Funnily enough, as I was driving back from the 4-H Center after the ride I posted about yesterday, I noticed that there was a sign posted for Route 17 at the intersection where it unexpectedly veered off.  This is the sign:

If you look closely, you'll see Route 17 has a sign and the direction in which the highway wanders off to is completely obscured by an azalea bush (and right next to the intersection which has turn lanes, so if you guess wrong when pulling a trailer, you will be out of luck and forced to proceed straight for a mile, get to a dead end, and attempt a u-turn).  When I saw the sign, I forgave myself for being confused and missing the turn the previous time I'd come through because how on earth would I have seen the change in direction in time?  In case you're wondering, you turn right, proceed 3/4 of a mile, exit, circle around, and join Route 17 just past the dead end:)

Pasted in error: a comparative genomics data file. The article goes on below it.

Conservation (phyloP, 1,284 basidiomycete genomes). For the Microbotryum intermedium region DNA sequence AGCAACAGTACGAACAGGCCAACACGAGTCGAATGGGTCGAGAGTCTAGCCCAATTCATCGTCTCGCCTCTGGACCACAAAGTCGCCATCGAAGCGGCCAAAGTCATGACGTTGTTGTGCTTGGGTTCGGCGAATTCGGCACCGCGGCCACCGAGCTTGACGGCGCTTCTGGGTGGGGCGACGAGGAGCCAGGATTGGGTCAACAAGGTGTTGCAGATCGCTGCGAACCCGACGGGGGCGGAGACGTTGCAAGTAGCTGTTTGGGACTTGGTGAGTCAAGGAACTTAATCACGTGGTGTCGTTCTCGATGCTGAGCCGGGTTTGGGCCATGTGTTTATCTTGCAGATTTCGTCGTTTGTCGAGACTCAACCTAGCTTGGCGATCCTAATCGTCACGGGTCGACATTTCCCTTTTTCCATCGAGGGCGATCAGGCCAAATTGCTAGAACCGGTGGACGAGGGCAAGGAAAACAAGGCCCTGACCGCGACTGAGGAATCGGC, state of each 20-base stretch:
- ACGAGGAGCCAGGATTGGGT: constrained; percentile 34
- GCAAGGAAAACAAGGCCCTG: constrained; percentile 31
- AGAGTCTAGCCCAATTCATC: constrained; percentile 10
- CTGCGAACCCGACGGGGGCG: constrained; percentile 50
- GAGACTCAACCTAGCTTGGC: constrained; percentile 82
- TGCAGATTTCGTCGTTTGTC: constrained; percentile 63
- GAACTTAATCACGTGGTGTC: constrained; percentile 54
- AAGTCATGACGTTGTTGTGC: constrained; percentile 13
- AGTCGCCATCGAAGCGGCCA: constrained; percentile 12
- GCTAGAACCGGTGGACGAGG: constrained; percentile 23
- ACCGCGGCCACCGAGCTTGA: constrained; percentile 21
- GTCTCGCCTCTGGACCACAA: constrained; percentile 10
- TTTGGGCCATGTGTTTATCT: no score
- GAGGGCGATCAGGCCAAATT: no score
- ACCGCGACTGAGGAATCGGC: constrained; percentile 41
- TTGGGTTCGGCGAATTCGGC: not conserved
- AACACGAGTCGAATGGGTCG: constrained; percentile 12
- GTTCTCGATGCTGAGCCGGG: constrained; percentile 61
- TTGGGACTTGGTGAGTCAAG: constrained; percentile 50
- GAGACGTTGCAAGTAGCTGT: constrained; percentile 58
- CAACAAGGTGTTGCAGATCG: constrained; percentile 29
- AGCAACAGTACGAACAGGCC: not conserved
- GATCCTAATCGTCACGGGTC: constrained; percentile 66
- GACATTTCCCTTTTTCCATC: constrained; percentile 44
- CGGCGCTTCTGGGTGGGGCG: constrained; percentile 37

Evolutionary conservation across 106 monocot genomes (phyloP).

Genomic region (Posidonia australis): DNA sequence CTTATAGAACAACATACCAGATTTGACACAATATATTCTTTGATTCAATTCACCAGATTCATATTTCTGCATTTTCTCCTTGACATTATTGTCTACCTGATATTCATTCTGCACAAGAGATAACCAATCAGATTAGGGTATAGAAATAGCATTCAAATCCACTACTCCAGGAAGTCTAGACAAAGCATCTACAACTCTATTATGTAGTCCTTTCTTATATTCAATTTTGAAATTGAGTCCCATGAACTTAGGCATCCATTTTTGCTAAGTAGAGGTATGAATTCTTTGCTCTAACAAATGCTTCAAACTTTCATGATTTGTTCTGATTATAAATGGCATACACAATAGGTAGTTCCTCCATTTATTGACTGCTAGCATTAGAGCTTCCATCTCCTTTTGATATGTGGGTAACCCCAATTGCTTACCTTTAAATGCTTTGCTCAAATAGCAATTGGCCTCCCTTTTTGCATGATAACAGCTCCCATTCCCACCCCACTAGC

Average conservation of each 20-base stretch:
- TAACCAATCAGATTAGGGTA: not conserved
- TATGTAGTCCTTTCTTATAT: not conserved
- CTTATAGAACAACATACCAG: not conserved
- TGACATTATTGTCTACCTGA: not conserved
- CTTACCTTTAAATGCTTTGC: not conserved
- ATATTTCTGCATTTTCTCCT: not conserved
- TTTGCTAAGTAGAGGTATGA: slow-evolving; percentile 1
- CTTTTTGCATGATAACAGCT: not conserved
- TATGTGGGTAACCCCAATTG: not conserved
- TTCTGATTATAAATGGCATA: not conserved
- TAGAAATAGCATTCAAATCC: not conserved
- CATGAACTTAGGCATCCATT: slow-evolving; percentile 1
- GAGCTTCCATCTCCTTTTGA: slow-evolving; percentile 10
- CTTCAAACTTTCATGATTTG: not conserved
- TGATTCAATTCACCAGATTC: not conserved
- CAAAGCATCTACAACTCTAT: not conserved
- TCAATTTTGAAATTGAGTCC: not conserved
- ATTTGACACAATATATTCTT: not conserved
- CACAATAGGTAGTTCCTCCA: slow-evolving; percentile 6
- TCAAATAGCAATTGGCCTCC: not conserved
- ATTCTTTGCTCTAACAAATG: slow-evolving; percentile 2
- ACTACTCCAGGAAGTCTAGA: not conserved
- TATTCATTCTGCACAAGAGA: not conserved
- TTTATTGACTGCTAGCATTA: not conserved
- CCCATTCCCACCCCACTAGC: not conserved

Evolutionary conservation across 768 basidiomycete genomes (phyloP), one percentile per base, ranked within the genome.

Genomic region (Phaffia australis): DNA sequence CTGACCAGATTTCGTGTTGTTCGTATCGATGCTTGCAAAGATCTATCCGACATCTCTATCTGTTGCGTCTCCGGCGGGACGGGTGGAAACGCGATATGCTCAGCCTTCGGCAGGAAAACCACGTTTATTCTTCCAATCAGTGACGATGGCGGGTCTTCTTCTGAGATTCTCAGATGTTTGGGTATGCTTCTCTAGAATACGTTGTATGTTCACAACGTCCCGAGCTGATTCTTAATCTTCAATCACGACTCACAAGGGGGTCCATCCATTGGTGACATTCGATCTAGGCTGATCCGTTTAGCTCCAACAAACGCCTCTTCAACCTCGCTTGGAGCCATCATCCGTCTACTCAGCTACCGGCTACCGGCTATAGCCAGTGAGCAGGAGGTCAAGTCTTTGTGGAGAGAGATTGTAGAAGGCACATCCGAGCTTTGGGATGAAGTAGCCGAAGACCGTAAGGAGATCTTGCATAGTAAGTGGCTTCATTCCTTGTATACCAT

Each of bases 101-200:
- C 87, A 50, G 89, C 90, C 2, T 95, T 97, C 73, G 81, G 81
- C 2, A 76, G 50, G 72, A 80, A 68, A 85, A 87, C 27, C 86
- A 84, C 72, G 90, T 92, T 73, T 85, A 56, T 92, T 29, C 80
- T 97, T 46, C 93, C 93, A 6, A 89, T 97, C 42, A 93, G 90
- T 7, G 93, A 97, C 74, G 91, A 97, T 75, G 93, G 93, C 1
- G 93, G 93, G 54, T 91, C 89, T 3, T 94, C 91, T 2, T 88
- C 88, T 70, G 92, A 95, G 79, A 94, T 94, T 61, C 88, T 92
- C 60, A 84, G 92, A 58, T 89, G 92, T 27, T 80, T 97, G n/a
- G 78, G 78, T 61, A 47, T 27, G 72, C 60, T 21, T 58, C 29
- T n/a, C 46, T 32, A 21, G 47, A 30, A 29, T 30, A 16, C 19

Happy travels!


  1. Roads in Virginia sound like roads in Missouri! I would pay good money for a GPS app that understands that I'm pulling a trailer 🤔

    1. I'm sorry to hear the road disaster exists all the way in MO! And yes, an app that could help route trailers based on what works best for trailers as distinct from cars would be great! Or even the low-tech option of proper signage...:)

  2. I got a good laugh out of this post because by now I know exactly what you mean! But oh man, you should see the roads in South FL! Or maybe not. Down there they *are* numbered, but in no particular order. It was like someone had dumped cards with numbers on a table and then randomly chosen from the pile what streets to give which numbers. It was a ton of fun to try to navigate the downtown Miami area sans GPS (no, no it was not!) with its windy curvy roads that seemed to never connect with the road you expected them to. Sometimes it's like they veered off into another dimension. The flatness didn't help with sense of direction either.

    1. I believe you about the FL roads! Thankfully, I have no desire to live there!:)